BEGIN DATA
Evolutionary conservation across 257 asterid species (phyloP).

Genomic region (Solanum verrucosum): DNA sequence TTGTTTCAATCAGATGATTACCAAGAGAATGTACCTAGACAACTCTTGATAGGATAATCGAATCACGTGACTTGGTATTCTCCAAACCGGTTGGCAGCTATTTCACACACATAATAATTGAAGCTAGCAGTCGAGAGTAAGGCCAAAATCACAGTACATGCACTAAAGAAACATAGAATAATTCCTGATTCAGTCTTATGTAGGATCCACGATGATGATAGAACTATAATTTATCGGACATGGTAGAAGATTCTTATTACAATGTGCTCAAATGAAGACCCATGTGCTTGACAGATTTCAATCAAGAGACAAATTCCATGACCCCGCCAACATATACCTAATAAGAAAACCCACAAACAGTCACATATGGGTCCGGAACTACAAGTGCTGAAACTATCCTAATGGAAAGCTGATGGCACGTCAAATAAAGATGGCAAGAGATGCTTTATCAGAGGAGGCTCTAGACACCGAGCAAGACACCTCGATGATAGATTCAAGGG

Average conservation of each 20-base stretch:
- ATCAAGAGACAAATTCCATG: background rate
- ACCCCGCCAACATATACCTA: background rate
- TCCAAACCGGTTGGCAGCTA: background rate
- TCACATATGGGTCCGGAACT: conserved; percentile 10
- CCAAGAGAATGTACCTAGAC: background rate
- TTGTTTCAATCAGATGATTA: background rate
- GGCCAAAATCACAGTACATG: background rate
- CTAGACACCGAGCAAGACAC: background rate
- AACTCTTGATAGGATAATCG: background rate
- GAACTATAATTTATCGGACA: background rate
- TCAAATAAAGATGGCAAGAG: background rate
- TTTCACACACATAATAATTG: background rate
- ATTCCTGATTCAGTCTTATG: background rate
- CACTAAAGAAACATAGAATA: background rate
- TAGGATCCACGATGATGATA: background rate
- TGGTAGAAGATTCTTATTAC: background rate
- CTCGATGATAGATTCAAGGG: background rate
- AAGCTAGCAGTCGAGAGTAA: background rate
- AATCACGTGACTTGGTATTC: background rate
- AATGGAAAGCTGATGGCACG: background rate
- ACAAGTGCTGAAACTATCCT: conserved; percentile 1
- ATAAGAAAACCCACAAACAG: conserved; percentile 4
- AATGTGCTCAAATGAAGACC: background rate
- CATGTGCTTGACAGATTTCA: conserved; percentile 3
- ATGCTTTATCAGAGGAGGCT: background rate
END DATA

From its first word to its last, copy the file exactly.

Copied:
Evolutionary conservation across 257 asterid species (phyloP).

Genomic region (Solanum verrucosum): DNA sequence TTGTTTCAATCAGATGATTACCAAGAGAATGTACCTAGACAACTCTTGATAGGATAATCGAATCACGTGACTTGGTATTCTCCAAACCGGTTGGCAGCTATTTCACACACATAATAATTGAAGCTAGCAGTCGAGAGTAAGGCCAAAATCACAGTACATGCACTAAAGAAACATAGAATAATTCCTGATTCAGTCTTATGTAGGATCCACGATGATGATAGAACTATAATTTATCGGACATGGTAGAAGATTCTTATTACAATGTGCTCAAATGAAGACCCATGTGCTTGACAGATTTCAATCAAGAGACAAATTCCATGACCCCGCCAACATATACCTAATAAGAAAACCCACAAACAGTCACATATGGGTCCGGAACTACAAGTGCTGAAACTATCCTAATGGAAAGCTGATGGCACGTCAAATAAAGATGGCAAGAGATGCTTTATCAGAGGAGGCTCTAGACACCGAGCAAGACACCTCGATGATAGATTCAAGGG

Average conservation of each 20-base stretch:
- ATCAAGAGACAAATTCCATG: background rate
- ACCCCGCCAACATATACCTA: background rate
- TCCAAACCGGTTGGCAGCTA: background rate
- TCACATATGGGTCCGGAACT: conserved; percentile 10
- CCAAGAGAATGTACCTAGAC: background rate
- TTGTTTCAATCAGATGATTA: background rate
- GGCCAAAATCACAGTACATG: background rate
- CTAGACACCGAGCAAGACAC: background rate
- AACTCTTGATAGGATAATCG: background rate
- GAACTATAATTTATCGGACA: background rate
- TCAAATAAAGATGGCAAGAG: background rate
- TTTCACACACATAATAATTG: background rate
- ATTCCTGATTCAGTCTTATG: background rate
- CACTAAAGAAACATAGAATA: background rate
- TAGGATCCACGATGATGATA: background rate
- TGGTAGAAGATTCTTATTAC: background rate
- CTCGATGATAGATTCAAGGG: background rate
- AAGCTAGCAGTCGAGAGTAA: background rate
- AATCACGTGACTTGGTATTC: background rate
- AATGGAAAGCTGATGGCACG: background rate
- ACAAGTGCTGAAACTATCCT: conserved; percentile 1
- ATAAGAAAACCCACAAACAG: conserved; percentile 4
- AATGTGCTCAAATGAAGACC: background rate
- CATGTGCTTGACAGATTTCA: conserved; percentile 3
- ATGCTTTATCAGAGGAGGCT: background rate